Hunting is a key source of disturbance which affects geese populations directly through killing and indirectly through shooting disturbance. Movements of individuals in response to hunting disturbance may expose geese to reduced feeding opportunities and higher predation risks, which can have consequences on the population level. Thus geese should use habitats that provide access to food and minimize encounters with hunters. Our study focused on differences in the proportion of hunting-free area used and in the total area used by individuals, size of water bodies used by birds, and flight distance between roosting and feeding areas, during two periods — before and after the start of the hunting season. In south Bohemia (Czech Republic), in 2012, 2014 and 2015, we attached seventeen GPS/GSM-transmitters to moulting Greylag Geese Anser anser. We analysed data from nine transmitters, recording two or twelve logs per day, using minimum convex polygons home range estimates and Wilcoxon matched pairs test. We showed that shortly after the opening of the hunting season, individual Greylag Geese used a significantly larger area and increased their roosting-feeding flight distances. These changes in local movements are likely linked with the start of hunting activity which relates to increased human disturbance in the study area. In the post-breeding season, this may broadly affect the birds' energetic costs and ability to accumulate sufficient reserves for the upcoming autumn migration. However, we did not find a significant difference in the proportion of hunting-free (protected) areas used during our study periods. This result, together with the observed decrease in numbers of Greylag Geese in south Bohemia in the second half of August, may be evidence of a lack of larger disturbance-free refuges in the study area.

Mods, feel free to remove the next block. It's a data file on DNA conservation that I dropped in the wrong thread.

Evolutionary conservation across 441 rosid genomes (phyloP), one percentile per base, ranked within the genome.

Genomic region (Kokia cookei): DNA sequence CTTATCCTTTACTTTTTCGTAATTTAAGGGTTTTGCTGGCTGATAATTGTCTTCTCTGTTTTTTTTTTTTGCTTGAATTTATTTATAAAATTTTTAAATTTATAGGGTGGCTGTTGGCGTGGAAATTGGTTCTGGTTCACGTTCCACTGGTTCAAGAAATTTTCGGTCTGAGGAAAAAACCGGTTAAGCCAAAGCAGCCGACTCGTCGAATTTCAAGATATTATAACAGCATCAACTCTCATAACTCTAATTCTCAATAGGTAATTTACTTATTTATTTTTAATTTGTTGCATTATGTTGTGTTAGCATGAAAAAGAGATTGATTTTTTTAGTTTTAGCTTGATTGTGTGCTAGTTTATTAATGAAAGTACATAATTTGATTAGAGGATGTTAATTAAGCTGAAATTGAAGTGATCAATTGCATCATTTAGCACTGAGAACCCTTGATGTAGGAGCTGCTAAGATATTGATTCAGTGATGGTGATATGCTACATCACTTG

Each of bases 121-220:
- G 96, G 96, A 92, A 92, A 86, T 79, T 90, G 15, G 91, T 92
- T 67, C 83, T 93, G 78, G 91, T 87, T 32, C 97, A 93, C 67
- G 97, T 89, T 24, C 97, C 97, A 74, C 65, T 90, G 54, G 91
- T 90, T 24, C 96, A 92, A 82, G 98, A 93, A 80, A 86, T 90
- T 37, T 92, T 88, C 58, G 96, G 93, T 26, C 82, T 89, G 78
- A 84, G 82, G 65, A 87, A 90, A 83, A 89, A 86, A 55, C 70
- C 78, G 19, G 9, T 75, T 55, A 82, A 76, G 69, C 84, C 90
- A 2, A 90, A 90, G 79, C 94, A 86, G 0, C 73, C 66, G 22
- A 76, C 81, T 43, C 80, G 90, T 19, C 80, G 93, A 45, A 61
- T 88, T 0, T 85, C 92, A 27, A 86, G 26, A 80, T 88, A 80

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Vol. 104 • No. 1